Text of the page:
In 2013 the National Health Insurance Company has allocated over 80 million MDL for hospital care of TB (this includes just bed/days, as medicines are provided under the National Programme) and over 9 million MDL for ambulatory care (this includes nutritional support and incentives (bonuses) for family doctors) – almost 9 times more is spent for hospital care. It is true that the funds allocated for ambulatory care do not cover all the needs, the real ones being around 30 million (to provide adequate nutritional and social support); anyway the hospital care would still be 2,5-3 times more expensive.
On re-infection:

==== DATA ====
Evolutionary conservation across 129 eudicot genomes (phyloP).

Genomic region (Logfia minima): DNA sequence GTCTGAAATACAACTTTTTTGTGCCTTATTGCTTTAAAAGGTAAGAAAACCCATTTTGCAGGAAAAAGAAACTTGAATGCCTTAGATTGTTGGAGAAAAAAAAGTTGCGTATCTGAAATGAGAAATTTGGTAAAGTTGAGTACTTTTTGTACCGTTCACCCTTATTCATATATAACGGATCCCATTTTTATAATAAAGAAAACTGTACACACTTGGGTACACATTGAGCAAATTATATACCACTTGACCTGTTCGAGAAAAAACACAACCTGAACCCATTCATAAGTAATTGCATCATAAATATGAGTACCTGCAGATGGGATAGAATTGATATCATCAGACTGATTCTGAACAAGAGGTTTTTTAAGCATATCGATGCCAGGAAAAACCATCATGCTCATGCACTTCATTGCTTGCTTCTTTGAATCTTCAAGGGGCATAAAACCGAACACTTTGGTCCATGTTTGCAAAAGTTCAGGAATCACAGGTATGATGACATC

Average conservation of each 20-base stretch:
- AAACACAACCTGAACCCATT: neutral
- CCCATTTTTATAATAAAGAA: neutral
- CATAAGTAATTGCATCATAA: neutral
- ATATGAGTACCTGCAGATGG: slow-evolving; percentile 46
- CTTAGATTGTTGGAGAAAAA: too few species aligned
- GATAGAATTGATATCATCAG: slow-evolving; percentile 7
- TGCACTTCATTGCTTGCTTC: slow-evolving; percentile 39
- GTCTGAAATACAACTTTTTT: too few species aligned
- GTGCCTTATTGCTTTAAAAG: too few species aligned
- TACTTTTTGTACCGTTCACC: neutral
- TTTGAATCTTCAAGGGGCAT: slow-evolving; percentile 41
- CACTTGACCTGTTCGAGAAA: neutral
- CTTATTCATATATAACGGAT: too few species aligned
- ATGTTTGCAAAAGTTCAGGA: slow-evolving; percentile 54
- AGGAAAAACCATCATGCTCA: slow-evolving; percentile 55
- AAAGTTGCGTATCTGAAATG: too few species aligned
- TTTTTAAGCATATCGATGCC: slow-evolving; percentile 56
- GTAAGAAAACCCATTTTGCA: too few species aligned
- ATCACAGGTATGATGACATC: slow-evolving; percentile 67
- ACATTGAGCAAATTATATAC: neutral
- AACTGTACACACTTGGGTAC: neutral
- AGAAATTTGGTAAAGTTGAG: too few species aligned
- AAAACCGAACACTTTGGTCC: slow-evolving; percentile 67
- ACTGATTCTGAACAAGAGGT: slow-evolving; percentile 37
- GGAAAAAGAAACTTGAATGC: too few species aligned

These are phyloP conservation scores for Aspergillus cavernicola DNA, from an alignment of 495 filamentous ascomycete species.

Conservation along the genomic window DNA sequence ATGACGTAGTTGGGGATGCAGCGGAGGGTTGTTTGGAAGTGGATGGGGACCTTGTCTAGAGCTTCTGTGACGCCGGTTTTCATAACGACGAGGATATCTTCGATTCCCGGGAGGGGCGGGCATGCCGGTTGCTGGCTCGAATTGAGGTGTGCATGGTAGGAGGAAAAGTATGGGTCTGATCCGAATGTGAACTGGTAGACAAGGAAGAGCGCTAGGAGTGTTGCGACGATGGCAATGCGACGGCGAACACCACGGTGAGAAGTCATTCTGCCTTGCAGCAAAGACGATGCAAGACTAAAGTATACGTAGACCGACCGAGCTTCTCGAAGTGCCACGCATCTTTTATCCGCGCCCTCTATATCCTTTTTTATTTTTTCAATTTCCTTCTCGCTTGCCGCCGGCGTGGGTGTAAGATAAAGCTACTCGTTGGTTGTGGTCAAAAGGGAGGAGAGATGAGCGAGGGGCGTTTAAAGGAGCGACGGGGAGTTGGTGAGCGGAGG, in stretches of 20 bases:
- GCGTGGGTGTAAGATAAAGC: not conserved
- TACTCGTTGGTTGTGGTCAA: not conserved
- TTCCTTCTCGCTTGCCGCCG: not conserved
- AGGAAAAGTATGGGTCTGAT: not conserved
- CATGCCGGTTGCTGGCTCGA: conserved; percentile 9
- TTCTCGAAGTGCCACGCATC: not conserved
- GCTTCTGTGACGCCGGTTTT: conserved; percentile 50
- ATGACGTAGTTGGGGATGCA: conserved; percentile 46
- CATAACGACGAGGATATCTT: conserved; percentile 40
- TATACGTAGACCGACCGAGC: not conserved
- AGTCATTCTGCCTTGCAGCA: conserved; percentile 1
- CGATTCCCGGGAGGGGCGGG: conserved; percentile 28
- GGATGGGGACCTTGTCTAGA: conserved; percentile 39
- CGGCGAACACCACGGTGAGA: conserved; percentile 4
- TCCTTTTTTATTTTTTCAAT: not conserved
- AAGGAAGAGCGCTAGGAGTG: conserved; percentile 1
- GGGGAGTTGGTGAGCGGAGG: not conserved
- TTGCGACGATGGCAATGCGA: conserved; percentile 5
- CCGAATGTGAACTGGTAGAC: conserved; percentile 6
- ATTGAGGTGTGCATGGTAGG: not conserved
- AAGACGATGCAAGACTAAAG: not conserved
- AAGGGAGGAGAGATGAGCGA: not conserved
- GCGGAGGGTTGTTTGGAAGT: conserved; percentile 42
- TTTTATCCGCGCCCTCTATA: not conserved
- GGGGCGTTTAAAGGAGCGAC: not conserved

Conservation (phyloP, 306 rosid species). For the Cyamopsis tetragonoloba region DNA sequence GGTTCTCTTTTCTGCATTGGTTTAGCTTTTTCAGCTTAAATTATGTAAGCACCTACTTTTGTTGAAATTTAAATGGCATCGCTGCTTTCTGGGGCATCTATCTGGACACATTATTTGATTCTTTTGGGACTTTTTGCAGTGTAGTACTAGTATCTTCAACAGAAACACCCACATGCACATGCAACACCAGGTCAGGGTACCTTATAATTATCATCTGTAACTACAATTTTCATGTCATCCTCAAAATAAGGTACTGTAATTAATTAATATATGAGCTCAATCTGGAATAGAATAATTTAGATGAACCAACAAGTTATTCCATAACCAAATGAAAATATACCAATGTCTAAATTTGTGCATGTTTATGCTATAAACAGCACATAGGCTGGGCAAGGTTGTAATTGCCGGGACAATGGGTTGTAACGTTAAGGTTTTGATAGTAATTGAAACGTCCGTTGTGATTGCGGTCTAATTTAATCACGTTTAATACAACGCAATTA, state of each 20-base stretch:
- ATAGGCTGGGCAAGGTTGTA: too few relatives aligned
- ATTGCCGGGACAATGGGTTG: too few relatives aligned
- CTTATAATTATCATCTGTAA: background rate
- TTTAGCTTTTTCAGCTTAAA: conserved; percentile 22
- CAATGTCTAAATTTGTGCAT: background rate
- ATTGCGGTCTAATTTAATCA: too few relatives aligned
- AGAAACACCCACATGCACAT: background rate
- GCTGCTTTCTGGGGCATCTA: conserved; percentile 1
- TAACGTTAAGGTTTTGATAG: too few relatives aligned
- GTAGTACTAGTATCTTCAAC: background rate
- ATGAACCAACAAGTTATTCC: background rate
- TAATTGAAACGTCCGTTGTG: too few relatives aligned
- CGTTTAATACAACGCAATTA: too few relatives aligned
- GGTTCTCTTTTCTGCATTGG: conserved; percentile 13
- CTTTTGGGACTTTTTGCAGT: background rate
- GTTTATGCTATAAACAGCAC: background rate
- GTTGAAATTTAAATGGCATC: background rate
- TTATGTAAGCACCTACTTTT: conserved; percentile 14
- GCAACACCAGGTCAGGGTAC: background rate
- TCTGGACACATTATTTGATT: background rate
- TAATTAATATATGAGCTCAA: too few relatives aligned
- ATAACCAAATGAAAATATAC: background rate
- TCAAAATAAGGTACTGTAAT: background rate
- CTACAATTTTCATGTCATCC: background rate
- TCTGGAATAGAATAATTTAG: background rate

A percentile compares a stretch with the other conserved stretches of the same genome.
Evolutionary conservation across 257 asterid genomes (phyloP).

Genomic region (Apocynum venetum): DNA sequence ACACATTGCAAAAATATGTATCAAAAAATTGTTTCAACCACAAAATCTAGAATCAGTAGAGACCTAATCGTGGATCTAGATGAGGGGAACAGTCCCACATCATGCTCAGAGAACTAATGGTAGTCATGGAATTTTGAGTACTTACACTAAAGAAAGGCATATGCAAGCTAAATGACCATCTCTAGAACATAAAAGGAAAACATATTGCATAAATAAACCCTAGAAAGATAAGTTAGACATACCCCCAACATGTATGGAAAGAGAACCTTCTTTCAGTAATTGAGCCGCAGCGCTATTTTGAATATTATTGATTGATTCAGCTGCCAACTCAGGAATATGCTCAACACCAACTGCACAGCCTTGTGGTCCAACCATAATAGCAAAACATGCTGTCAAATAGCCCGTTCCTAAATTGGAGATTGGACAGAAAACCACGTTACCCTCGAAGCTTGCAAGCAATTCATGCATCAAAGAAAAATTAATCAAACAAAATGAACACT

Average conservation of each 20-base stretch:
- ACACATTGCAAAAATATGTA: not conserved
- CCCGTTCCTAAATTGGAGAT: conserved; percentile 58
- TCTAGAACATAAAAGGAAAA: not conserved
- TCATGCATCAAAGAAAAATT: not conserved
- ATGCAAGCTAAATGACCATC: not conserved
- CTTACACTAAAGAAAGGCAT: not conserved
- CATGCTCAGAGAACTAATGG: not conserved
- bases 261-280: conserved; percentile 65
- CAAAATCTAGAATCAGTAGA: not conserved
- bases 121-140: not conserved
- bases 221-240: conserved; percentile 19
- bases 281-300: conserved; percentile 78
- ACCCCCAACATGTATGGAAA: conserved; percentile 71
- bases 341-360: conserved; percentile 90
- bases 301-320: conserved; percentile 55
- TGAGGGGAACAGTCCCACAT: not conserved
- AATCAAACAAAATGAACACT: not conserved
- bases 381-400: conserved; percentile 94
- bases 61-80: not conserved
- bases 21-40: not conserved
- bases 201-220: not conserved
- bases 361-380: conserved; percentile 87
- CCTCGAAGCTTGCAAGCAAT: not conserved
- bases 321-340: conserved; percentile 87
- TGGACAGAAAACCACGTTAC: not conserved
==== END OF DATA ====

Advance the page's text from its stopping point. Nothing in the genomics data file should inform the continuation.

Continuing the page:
The previous studies have shown that the rate of re-infection with MDR TB among hospitalized patients was 74%
On socio-economic impact:
Apart from the psycho-social well being of remaining in their families, most of the patients from rural area could also continue work in their households and produce enough food both for themselves and for their families
On resistance of medical personnel and incentives:
There is overall tendency to continuously increase responsibilities of family doctors and they get overwhelmed with them. To be successful the introduction of new responsibilities should be accompanied by specific incentives. Moldova has introduced a performance-based payment at the level of PHC. Out of 26 performance indicators approved initially, 3 were related to TB – screening among risk groups, nr. of TB diagnosed cases and nr. of TB treated cases. It is also important to train personnel at ambulatory care level and to provide them guidelines.
On challenges related to nutrition and addressing the adverse effects: